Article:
October 31, 2017
Facebook has said as many as 126 million American users may have seen content uploaded by Russia-based operatives over the past two years.
The social networking site said about 80,000 posts were produced before and after the 2016 presidential election.
Most of the posts focused on divisive social and political messages.
Facebook released the figures ahead of two Senate hearings where it – together with Twitter and Google – will detail Russia’s impact on the popular sites.
Russia has repeatedly denied allegations that it attempted to influence the last US presidential election, in which Donald Trump beat Hillary Clinton.
In a separate major development on Monday, an investigation by independent counsel Robert Mueller into possible collusion between the Trump campaign and Russia produced its first charges against two former aides. It also emerged that a third former aide had pleaded guilty in early October to lying to the FBI.
President Trump has dismissed allegations of collusion with Moscow, and has repeatedly called on Mrs Clinton to be investigated.
Facebook uncovers ‘Russian-funded’ misinformation campaign
Twitter’s Russia briefings ‘inadequate’
Can US election hack be traced to Russia?
What is Facebook saying?
Facebook says some 80,000 posts were published between June 2015 and August 2017 and were seen by about 29 million Americans directly, according to a draft of prepared remarks seen by US media ahead of Tuesday’s Senate hearing.
These posts, which Facebook says were created by a Kremlin-linked company, were amplified through likes, shares and comments and spread to tens of millions more people.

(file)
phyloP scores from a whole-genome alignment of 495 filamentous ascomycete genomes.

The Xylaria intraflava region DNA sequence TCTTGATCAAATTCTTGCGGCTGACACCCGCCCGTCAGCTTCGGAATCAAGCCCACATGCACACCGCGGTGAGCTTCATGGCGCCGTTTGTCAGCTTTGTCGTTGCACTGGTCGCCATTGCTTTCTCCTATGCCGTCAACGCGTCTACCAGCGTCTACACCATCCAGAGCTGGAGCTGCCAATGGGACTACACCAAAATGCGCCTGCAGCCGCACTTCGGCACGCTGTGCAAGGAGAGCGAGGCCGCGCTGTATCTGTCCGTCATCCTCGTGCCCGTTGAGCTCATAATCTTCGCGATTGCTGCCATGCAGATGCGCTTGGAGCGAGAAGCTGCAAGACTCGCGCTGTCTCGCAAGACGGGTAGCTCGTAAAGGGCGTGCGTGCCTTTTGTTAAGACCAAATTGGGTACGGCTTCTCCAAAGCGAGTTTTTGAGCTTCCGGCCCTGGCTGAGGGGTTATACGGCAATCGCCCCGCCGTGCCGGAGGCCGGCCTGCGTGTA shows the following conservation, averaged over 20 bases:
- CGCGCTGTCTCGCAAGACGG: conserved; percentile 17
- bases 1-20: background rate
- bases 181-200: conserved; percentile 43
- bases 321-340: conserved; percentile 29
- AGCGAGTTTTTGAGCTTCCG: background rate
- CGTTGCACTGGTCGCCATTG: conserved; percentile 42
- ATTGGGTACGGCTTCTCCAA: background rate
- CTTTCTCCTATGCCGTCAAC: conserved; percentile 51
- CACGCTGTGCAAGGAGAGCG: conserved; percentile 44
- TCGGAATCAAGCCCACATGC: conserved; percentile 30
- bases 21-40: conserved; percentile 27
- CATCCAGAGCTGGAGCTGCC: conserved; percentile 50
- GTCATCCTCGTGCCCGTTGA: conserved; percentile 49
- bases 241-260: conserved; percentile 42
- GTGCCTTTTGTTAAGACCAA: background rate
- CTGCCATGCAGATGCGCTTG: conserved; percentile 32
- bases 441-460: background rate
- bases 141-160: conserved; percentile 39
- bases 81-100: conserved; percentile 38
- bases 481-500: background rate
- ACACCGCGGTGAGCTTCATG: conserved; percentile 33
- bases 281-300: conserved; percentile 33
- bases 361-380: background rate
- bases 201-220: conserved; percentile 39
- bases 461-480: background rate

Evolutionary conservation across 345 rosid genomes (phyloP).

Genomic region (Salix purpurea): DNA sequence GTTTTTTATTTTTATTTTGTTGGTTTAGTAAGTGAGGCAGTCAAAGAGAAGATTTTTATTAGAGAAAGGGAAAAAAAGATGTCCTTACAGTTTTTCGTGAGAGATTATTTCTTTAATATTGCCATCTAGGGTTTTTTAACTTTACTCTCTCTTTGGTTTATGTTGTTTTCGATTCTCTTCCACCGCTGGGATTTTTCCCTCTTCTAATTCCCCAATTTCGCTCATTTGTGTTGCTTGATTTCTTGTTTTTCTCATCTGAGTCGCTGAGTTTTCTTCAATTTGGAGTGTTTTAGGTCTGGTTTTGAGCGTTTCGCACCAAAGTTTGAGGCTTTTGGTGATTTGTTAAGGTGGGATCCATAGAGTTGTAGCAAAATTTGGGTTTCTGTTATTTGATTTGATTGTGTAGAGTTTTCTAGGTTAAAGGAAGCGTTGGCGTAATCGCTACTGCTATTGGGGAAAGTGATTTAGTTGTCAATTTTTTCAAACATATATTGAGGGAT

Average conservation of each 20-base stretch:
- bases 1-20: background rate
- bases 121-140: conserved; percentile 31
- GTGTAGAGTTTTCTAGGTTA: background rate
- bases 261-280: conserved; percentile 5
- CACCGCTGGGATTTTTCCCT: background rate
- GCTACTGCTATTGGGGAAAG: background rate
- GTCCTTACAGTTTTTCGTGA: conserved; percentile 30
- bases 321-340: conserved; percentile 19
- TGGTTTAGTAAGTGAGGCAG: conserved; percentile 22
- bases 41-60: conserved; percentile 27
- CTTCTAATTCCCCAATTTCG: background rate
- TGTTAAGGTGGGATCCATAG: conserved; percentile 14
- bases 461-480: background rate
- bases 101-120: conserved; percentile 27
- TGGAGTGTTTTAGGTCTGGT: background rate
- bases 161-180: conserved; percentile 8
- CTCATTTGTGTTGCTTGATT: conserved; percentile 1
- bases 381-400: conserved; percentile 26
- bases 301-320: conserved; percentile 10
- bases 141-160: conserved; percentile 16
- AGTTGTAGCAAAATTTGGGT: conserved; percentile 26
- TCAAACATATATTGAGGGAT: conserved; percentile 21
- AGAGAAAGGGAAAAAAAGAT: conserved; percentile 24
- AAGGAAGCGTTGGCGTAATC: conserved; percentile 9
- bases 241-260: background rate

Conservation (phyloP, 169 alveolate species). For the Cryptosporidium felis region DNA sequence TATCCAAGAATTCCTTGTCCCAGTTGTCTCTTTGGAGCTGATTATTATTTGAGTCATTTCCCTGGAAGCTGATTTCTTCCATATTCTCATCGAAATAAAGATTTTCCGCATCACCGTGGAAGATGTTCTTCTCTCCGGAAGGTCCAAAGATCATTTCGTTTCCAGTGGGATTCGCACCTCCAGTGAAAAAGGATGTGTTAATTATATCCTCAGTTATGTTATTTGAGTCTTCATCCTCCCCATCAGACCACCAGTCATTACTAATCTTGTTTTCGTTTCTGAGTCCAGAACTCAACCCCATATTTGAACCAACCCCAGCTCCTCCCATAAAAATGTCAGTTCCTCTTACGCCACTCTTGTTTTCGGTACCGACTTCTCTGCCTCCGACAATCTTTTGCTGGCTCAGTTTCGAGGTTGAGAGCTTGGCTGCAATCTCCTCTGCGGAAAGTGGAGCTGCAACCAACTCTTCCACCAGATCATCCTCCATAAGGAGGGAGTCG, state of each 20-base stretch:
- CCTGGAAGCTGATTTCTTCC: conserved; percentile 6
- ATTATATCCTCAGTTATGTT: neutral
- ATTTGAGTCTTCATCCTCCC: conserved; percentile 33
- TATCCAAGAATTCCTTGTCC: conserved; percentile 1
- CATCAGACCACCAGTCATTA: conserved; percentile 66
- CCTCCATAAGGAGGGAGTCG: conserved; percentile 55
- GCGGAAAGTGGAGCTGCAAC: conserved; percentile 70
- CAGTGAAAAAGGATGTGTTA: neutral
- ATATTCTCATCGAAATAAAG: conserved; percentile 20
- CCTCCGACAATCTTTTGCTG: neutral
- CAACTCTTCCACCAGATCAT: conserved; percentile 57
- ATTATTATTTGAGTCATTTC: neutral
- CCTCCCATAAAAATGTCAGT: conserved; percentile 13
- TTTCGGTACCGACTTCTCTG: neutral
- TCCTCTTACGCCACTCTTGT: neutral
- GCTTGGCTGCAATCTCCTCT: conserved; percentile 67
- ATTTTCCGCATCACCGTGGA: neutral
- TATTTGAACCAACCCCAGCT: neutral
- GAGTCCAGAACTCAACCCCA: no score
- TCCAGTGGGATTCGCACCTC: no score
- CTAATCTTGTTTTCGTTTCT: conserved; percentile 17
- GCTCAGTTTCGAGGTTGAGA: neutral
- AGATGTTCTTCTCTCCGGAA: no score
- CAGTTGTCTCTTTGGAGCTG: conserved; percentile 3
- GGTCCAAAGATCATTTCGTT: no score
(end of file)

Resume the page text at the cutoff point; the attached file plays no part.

The company also said it had deleted 170 Instagram accounts, which posted about 120,000 pieces of content.
“These actions run counter to Facebook’s mission of building community and everything we stand for,” wrote Facebook’s general counsel Colin Stretch.
“And we are determined to do everything we can to address this new threat.”
In a blog post from earlier this month, Facebook’s Elliot Schrage said that many of the posts did not violate the company’s content policies. They were removed, he said, because they were inauthentic – the Russians behind the posts did not identify themselves as such.
What about other social networking sites?
Google also revealed on Monday that Russian trolls had uploaded more than 1,000 political videos on YouTube on 18 different channels. The company said they had very low view counts and there was no evidence they had been targeting American viewers.
Meanwhile, Twitter found and suspended all 2,752 accounts that it had tracked to the Russia-based Internet Research Agency, Reuters quotes a source as saying.
These accounts, which have now been suspended, posted about 131,000 tweets between September 2016 and November 2016.